A few years back I was in touch with a gentleman from La Jolla, California that was nuts about his super tweeters. Although we never managed to get together for a demonstration, he insisted that his listening was transformed by simply adding a couple of super tweeters to his playback system. In light of the fact that my revered B&W 801 Series III speakers do not deliver the ultrasonic frequencies that I discuss so often in these posts, it might be interesting to acquire a set of super tweeters and put them to the test.
According to Wikipedia, “a super tweeter is a speaker driver intended to produce ultra high frequencies in a multi-driver loudspeaker system. Its purpose is to recreate a more realistic sound field, often characterized as ‘airiness’.”
This is a fair enough definition. But there is an aspect of “super tweeters” that isn’t discussed on any of the sites that I referenced during my limited research. Just what source media and components upstream from the speakers are producing the “ultra high frequencies”? They certainly aren’t coming from a piece of vinyl or a compact disc. Those few audiophiles that have a very good analog tape machine and some great master tapes might be able to get additional “airiness” out of their systems but in general the need for a super tweeter has been minimal…until now.
I found it very interesting that the Wiki article also included the following:
“A super tweeter is generally intended to respond well into ultrasonic frequencies over 20 kHz, the commonly accepted upper frequency limit of human hearing. Super tweeters have been designed…for extended-range digital audio such as Super Audio CD intended for audiophiles…”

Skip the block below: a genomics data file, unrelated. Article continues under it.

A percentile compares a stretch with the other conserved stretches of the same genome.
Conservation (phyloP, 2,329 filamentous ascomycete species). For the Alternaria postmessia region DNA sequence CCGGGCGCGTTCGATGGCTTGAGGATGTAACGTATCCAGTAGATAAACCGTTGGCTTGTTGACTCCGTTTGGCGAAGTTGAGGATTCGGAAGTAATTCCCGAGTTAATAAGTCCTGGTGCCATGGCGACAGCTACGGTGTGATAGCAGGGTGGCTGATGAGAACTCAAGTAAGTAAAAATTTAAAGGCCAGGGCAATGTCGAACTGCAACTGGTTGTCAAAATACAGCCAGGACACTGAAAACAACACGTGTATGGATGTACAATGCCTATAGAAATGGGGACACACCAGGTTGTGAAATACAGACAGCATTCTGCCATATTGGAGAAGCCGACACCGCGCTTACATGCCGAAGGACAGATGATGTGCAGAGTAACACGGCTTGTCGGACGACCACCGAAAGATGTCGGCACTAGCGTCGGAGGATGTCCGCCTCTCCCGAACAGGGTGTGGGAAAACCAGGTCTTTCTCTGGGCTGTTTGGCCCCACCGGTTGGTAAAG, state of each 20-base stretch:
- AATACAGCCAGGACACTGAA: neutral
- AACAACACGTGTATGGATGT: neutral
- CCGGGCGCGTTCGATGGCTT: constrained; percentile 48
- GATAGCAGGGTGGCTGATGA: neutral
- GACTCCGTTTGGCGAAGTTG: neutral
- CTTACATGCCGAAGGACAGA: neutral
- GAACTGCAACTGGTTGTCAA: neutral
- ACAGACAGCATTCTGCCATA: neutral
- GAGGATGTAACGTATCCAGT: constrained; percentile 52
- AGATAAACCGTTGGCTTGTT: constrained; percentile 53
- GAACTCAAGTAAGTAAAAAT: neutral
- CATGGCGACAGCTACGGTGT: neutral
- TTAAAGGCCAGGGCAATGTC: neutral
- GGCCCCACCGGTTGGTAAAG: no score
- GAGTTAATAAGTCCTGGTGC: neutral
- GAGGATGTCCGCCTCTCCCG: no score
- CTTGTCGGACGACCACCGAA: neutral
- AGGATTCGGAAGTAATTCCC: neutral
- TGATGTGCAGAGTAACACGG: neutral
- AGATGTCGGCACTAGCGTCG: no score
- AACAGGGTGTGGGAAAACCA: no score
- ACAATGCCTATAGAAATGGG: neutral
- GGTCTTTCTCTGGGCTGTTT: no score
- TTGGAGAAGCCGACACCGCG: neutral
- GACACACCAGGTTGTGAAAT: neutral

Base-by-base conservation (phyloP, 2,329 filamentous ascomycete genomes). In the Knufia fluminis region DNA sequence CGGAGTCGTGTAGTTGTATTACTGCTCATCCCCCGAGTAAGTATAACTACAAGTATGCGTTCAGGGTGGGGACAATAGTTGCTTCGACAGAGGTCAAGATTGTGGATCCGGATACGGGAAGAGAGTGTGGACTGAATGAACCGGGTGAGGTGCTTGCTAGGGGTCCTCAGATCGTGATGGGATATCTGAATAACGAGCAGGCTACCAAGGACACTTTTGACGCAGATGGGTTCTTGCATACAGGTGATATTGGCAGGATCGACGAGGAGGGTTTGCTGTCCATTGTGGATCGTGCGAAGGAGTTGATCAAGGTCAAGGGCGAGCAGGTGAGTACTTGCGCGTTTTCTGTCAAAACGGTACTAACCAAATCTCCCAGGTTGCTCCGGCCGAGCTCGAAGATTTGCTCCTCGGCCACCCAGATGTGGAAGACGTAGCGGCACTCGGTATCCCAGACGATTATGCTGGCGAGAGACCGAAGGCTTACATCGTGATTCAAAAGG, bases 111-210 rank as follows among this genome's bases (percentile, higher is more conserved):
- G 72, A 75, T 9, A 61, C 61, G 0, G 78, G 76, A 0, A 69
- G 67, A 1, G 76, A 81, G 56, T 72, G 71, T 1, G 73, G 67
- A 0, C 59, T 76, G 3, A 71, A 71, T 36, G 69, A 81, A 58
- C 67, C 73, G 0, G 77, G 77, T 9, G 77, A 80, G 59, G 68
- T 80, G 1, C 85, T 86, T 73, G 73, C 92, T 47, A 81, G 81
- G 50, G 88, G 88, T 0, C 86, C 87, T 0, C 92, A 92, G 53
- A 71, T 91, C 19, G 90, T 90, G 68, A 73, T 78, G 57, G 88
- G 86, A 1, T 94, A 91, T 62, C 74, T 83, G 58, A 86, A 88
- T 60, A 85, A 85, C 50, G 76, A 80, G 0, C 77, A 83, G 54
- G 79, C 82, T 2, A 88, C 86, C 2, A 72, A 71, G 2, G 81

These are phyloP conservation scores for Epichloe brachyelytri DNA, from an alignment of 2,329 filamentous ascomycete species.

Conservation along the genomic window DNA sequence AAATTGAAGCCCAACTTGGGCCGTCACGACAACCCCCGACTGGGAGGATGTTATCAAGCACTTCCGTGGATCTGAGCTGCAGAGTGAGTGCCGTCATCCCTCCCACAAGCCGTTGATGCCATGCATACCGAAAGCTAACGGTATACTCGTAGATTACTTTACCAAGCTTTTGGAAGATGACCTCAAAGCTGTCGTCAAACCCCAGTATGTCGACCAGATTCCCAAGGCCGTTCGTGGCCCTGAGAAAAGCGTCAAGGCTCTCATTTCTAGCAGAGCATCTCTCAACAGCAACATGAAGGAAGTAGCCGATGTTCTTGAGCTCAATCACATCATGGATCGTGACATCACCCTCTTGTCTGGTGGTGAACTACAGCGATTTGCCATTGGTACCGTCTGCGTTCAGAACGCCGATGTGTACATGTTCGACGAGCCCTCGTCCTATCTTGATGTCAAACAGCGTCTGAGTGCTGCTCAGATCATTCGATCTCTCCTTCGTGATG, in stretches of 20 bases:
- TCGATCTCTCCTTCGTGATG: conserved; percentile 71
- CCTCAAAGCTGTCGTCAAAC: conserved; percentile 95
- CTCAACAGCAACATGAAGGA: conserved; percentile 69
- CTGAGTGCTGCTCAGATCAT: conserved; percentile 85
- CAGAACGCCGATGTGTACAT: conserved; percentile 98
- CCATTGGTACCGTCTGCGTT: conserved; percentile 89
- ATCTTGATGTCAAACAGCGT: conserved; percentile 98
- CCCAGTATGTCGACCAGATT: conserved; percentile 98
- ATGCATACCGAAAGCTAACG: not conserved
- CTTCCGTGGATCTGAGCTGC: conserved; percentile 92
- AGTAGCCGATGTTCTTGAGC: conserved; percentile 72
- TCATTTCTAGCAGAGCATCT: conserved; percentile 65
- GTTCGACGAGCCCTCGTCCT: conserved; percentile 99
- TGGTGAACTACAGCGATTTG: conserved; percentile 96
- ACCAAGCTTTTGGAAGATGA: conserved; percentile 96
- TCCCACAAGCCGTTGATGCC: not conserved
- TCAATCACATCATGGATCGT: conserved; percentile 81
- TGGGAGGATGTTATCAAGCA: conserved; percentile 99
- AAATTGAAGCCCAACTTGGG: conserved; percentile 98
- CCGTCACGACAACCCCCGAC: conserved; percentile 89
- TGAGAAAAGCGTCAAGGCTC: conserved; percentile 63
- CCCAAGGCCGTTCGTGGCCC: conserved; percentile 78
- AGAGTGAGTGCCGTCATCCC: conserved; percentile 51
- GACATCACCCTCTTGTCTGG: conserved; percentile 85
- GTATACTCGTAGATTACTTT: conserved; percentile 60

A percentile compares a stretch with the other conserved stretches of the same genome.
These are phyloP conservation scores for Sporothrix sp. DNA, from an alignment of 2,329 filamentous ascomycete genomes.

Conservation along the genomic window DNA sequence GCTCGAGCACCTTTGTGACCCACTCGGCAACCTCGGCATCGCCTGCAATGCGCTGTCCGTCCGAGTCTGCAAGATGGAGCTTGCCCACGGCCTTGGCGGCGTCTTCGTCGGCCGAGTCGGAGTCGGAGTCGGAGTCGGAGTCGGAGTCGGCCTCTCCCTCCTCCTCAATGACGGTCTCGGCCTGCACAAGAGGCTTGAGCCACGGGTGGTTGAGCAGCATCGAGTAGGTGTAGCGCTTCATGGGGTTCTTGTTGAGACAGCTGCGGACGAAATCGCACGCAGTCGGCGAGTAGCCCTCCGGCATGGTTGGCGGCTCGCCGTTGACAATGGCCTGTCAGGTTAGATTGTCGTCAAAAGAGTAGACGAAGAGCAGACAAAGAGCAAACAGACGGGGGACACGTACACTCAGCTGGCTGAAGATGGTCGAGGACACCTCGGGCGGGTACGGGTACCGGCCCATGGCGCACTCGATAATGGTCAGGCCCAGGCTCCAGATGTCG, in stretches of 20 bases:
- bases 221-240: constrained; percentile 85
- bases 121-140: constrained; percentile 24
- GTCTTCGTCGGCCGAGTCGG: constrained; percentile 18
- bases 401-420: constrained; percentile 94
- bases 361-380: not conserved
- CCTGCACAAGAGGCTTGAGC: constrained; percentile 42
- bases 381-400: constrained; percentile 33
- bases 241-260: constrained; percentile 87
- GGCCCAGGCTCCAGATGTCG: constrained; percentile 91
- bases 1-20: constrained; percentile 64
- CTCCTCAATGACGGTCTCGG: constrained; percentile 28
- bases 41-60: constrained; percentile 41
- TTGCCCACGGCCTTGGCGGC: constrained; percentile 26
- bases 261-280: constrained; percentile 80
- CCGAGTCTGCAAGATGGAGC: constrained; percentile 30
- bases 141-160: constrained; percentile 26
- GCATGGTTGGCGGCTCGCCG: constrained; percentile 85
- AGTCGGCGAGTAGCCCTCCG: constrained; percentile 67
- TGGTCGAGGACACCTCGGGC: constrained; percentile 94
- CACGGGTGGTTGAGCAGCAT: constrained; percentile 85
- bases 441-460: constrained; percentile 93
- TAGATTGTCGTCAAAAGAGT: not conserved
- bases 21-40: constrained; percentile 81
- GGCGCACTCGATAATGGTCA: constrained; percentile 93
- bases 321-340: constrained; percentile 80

I can pretty much guess that a DSD fan contributed to this Wiki article. That’s probably why there is a warning at the top of the page that warns that the information needs some additional citations and that the information is unverified. An SACD using standard DSD 64 encoding is the one “high-resolution audio” format that wouldn’t benefit from using super tweeters…unless you wanted to deliver all of the ultra high frequency noise to them and risk blowing them up!
Where a super tweeter would be of benefit is in a room like mine. The B&Ws do a spectacular job of delivering the “traditional audio band” to the sweet spot of my mixing room. But my DVD-Audio or Blu-ray discs contain ultrasonics across the entire next octave of the spectrum and if I want to have any chance of reproducing them in my room, I have only two choices…well maybe three.
I could go out and get a new set of speakers with extended frequency response (like the Harmon studio reference monitors that I heard recently), listen exclusively through the new Oppo Headphones (which include the additional octave) or add a set of high quality super tweeters to my setup. Clearly, the most cost effective way to proceed would be to augment my current setup with 5 super tweeters.
I can’t say that I know much about they would be mounted (phase and directional dispersion will be critical), how they might be powered or even wired up. But as “ultra high frequencies” become recognized as a necessary part of a great listening system, super tweeters might start getting another look by audiophiles everywhere.